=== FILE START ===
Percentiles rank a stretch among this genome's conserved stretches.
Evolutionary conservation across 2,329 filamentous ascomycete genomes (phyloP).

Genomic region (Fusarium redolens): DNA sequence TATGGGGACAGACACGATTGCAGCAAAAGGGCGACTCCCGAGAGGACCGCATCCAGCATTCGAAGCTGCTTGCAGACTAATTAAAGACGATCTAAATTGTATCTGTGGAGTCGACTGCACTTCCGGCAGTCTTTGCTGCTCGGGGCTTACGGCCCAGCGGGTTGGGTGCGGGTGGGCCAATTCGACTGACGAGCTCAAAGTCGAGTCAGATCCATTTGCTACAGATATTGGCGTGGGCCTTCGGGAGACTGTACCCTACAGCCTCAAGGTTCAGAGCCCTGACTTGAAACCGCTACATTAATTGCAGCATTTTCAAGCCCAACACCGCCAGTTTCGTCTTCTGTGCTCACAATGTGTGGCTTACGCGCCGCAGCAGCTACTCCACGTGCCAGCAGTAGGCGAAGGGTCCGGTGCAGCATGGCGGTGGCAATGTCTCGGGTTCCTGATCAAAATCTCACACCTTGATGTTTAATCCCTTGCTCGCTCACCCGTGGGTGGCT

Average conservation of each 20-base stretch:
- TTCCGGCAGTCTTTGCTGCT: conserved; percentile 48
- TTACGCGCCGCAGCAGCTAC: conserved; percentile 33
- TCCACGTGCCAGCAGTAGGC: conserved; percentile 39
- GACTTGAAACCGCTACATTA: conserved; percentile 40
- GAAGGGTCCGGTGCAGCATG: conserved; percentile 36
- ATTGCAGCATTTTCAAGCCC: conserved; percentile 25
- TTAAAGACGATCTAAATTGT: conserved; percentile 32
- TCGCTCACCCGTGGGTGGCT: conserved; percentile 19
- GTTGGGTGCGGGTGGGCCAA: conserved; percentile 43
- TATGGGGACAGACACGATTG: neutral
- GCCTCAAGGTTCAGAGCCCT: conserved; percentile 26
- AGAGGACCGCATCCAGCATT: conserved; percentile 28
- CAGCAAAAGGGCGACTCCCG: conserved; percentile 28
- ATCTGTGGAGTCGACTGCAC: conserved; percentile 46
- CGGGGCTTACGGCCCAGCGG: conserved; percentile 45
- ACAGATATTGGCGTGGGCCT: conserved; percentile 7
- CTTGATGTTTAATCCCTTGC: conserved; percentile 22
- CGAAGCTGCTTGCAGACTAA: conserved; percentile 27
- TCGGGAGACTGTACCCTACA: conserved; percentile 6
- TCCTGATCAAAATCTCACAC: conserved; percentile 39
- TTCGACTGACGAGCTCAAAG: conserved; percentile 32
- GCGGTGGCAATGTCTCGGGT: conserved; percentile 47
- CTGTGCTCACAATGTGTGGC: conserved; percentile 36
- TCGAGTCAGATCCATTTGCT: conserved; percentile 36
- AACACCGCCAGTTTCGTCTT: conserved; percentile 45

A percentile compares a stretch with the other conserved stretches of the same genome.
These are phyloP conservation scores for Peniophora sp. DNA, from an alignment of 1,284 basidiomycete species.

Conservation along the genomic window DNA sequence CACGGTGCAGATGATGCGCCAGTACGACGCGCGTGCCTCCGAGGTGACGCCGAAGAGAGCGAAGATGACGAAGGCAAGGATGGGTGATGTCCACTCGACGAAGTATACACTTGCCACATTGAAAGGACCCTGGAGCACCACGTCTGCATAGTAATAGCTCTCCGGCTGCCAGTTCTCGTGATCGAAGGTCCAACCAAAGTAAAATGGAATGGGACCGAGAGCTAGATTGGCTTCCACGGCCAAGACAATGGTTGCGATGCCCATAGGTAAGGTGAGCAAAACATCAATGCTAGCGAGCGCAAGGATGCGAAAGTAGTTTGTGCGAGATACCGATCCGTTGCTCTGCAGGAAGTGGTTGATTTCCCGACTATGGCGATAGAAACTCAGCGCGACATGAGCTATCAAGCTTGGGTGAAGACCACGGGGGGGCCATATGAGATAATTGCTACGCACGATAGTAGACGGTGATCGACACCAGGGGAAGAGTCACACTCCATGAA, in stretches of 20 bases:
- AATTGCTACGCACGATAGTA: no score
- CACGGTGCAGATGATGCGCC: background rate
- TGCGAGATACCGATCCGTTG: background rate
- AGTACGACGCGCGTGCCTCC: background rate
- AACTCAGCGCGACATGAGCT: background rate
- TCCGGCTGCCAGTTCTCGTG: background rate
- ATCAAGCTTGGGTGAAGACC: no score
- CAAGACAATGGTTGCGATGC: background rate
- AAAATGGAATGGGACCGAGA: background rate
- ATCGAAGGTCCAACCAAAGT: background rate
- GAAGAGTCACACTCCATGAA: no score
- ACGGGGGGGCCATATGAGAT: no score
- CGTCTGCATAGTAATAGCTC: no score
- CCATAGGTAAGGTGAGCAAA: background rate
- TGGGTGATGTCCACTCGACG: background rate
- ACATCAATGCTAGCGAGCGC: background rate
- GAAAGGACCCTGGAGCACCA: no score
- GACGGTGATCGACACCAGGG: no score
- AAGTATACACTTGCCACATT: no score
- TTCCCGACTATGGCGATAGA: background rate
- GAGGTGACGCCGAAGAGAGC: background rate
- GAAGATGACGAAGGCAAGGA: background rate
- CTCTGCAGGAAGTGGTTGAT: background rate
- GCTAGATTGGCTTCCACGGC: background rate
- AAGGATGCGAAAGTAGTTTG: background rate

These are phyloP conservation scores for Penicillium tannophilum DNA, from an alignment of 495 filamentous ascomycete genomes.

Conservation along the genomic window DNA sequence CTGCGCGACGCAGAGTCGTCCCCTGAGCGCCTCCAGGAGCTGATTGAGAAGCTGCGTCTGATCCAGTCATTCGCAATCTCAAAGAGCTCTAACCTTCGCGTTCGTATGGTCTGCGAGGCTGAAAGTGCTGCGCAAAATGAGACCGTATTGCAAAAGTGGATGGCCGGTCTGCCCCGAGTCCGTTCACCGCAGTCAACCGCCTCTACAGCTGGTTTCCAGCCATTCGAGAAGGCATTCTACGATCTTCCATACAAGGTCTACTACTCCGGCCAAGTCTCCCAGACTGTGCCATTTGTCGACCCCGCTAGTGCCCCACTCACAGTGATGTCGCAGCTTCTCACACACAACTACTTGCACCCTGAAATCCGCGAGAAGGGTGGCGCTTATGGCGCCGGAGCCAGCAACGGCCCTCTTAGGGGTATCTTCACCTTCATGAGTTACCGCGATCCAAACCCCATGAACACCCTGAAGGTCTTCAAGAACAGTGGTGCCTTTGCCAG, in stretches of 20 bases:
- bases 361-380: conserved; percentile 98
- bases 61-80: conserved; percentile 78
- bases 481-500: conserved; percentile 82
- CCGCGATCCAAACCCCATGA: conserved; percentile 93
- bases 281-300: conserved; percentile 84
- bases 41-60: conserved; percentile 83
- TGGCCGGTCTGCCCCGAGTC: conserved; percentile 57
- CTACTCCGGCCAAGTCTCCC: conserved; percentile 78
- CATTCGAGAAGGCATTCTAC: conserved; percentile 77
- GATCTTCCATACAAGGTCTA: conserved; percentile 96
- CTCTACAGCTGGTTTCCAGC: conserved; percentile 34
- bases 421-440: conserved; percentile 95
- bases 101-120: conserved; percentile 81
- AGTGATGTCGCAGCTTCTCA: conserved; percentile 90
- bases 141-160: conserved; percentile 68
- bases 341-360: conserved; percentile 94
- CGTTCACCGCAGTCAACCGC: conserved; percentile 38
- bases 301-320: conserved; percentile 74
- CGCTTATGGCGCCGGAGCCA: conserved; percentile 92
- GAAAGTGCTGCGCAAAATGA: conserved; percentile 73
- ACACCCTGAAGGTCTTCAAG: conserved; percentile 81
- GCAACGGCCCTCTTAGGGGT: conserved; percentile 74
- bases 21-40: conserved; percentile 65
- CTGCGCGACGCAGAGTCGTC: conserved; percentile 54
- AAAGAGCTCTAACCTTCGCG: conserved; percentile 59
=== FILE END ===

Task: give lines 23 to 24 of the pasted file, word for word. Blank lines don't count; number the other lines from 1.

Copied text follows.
- TCGGGAGACTGTACCCTACA: conserved; percentile 6
- TCCTGATCAAAATCTCACAC: conserved; percentile 39